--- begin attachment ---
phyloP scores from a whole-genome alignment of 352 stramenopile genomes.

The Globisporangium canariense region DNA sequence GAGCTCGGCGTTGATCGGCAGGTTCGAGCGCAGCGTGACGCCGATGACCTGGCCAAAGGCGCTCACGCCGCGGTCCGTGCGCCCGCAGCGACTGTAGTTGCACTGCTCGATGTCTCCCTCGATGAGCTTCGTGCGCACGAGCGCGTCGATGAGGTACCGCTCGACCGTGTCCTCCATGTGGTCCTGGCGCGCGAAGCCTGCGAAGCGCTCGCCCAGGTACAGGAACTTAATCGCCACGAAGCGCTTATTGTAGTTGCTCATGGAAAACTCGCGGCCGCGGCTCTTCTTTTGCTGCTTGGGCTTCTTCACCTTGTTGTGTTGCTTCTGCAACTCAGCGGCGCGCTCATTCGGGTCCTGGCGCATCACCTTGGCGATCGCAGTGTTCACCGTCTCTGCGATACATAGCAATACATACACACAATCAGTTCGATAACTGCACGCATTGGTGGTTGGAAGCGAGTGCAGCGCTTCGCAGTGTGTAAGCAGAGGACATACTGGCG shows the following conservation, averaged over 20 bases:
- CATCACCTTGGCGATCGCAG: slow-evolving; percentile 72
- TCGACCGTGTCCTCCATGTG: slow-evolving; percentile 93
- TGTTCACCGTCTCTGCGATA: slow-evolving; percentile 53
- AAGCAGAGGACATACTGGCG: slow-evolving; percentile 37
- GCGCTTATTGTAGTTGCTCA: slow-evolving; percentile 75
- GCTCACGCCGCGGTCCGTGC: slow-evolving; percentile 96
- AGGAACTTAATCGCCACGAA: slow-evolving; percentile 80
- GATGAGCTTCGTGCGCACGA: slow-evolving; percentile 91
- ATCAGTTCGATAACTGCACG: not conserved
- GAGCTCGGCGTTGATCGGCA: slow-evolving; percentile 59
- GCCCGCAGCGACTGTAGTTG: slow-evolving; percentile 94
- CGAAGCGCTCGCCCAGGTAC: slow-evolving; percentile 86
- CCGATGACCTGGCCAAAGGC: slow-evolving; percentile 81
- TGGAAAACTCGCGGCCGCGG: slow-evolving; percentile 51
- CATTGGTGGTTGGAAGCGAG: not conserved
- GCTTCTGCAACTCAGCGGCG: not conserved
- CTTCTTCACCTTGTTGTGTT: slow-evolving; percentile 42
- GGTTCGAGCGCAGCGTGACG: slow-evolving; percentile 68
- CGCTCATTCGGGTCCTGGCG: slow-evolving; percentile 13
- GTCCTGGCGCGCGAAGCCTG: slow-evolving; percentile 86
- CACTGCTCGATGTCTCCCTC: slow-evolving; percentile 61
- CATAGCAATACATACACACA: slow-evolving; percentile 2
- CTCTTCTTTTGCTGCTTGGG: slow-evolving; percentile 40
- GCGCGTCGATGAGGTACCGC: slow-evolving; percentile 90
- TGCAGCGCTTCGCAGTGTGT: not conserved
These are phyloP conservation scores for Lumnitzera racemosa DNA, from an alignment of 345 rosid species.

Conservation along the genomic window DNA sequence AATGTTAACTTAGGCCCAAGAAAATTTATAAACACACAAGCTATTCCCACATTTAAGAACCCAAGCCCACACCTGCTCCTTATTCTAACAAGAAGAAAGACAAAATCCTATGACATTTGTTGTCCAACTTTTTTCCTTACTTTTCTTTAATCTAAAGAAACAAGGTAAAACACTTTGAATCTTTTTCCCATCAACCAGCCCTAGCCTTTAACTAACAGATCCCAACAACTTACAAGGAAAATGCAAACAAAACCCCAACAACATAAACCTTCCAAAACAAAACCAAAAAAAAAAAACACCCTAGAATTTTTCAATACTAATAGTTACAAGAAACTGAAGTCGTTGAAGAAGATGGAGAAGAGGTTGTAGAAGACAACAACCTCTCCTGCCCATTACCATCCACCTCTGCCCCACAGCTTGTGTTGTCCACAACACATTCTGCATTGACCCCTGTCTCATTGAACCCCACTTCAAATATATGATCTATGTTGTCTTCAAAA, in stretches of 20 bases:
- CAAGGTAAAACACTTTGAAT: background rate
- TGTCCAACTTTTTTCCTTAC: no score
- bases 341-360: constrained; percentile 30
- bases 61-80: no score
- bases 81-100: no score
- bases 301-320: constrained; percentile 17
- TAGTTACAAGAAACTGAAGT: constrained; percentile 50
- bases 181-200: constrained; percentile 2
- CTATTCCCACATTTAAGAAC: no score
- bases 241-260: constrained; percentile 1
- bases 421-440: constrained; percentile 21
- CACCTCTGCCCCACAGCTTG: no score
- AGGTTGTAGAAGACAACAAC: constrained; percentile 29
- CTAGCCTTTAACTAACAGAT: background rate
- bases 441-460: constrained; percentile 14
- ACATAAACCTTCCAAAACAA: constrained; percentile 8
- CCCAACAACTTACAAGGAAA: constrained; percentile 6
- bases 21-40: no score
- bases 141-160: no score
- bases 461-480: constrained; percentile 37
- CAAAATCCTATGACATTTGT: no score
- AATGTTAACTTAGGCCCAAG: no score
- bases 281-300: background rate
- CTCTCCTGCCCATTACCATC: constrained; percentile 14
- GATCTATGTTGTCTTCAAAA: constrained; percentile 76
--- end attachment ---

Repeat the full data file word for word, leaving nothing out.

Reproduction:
phyloP scores from a whole-genome alignment of 352 stramenopile genomes.

The Globisporangium canariense region DNA sequence GAGCTCGGCGTTGATCGGCAGGTTCGAGCGCAGCGTGACGCCGATGACCTGGCCAAAGGCGCTCACGCCGCGGTCCGTGCGCCCGCAGCGACTGTAGTTGCACTGCTCGATGTCTCCCTCGATGAGCTTCGTGCGCACGAGCGCGTCGATGAGGTACCGCTCGACCGTGTCCTCCATGTGGTCCTGGCGCGCGAAGCCTGCGAAGCGCTCGCCCAGGTACAGGAACTTAATCGCCACGAAGCGCTTATTGTAGTTGCTCATGGAAAACTCGCGGCCGCGGCTCTTCTTTTGCTGCTTGGGCTTCTTCACCTTGTTGTGTTGCTTCTGCAACTCAGCGGCGCGCTCATTCGGGTCCTGGCGCATCACCTTGGCGATCGCAGTGTTCACCGTCTCTGCGATACATAGCAATACATACACACAATCAGTTCGATAACTGCACGCATTGGTGGTTGGAAGCGAGTGCAGCGCTTCGCAGTGTGTAAGCAGAGGACATACTGGCG shows the following conservation, averaged over 20 bases:
- CATCACCTTGGCGATCGCAG: slow-evolving; percentile 72
- TCGACCGTGTCCTCCATGTG: slow-evolving; percentile 93
- TGTTCACCGTCTCTGCGATA: slow-evolving; percentile 53
- AAGCAGAGGACATACTGGCG: slow-evolving; percentile 37
- GCGCTTATTGTAGTTGCTCA: slow-evolving; percentile 75
- GCTCACGCCGCGGTCCGTGC: slow-evolving; percentile 96
- AGGAACTTAATCGCCACGAA: slow-evolving; percentile 80
- GATGAGCTTCGTGCGCACGA: slow-evolving; percentile 91
- ATCAGTTCGATAACTGCACG: not conserved
- GAGCTCGGCGTTGATCGGCA: slow-evolving; percentile 59
- GCCCGCAGCGACTGTAGTTG: slow-evolving; percentile 94
- CGAAGCGCTCGCCCAGGTAC: slow-evolving; percentile 86
- CCGATGACCTGGCCAAAGGC: slow-evolving; percentile 81
- TGGAAAACTCGCGGCCGCGG: slow-evolving; percentile 51
- CATTGGTGGTTGGAAGCGAG: not conserved
- GCTTCTGCAACTCAGCGGCG: not conserved
- CTTCTTCACCTTGTTGTGTT: slow-evolving; percentile 42
- GGTTCGAGCGCAGCGTGACG: slow-evolving; percentile 68
- CGCTCATTCGGGTCCTGGCG: slow-evolving; percentile 13
- GTCCTGGCGCGCGAAGCCTG: slow-evolving; percentile 86
- CACTGCTCGATGTCTCCCTC: slow-evolving; percentile 61
- CATAGCAATACATACACACA: slow-evolving; percentile 2
- CTCTTCTTTTGCTGCTTGGG: slow-evolving; percentile 40
- GCGCGTCGATGAGGTACCGC: slow-evolving; percentile 90
- TGCAGCGCTTCGCAGTGTGT: not conserved
These are phyloP conservation scores for Lumnitzera racemosa DNA, from an alignment of 345 rosid species.

Conservation along the genomic window DNA sequence AATGTTAACTTAGGCCCAAGAAAATTTATAAACACACAAGCTATTCCCACATTTAAGAACCCAAGCCCACACCTGCTCCTTATTCTAACAAGAAGAAAGACAAAATCCTATGACATTTGTTGTCCAACTTTTTTCCTTACTTTTCTTTAATCTAAAGAAACAAGGTAAAACACTTTGAATCTTTTTCCCATCAACCAGCCCTAGCCTTTAACTAACAGATCCCAACAACTTACAAGGAAAATGCAAACAAAACCCCAACAACATAAACCTTCCAAAACAAAACCAAAAAAAAAAAACACCCTAGAATTTTTCAATACTAATAGTTACAAGAAACTGAAGTCGTTGAAGAAGATGGAGAAGAGGTTGTAGAAGACAACAACCTCTCCTGCCCATTACCATCCACCTCTGCCCCACAGCTTGTGTTGTCCACAACACATTCTGCATTGACCCCTGTCTCATTGAACCCCACTTCAAATATATGATCTATGTTGTCTTCAAAA, in stretches of 20 bases:
- CAAGGTAAAACACTTTGAAT: background rate
- TGTCCAACTTTTTTCCTTAC: no score
- bases 341-360: constrained; percentile 30
- bases 61-80: no score
- bases 81-100: no score
- bases 301-320: constrained; percentile 17
- TAGTTACAAGAAACTGAAGT: constrained; percentile 50
- bases 181-200: constrained; percentile 2
- CTATTCCCACATTTAAGAAC: no score
- bases 241-260: constrained; percentile 1
- bases 421-440: constrained; percentile 21
- CACCTCTGCCCCACAGCTTG: no score
- AGGTTGTAGAAGACAACAAC: constrained; percentile 29
- CTAGCCTTTAACTAACAGAT: background rate
- bases 441-460: constrained; percentile 14
- ACATAAACCTTCCAAAACAA: constrained; percentile 8
- CCCAACAACTTACAAGGAAA: constrained; percentile 6
- bases 21-40: no score
- bases 141-160: no score
- bases 461-480: constrained; percentile 37
- CAAAATCCTATGACATTTGT: no score
- AATGTTAACTTAGGCCCAAG: no score
- bases 281-300: background rate
- CTCTCCTGCCCATTACCATC: constrained; percentile 14
- GATCTATGTTGTCTTCAAAA: constrained; percentile 76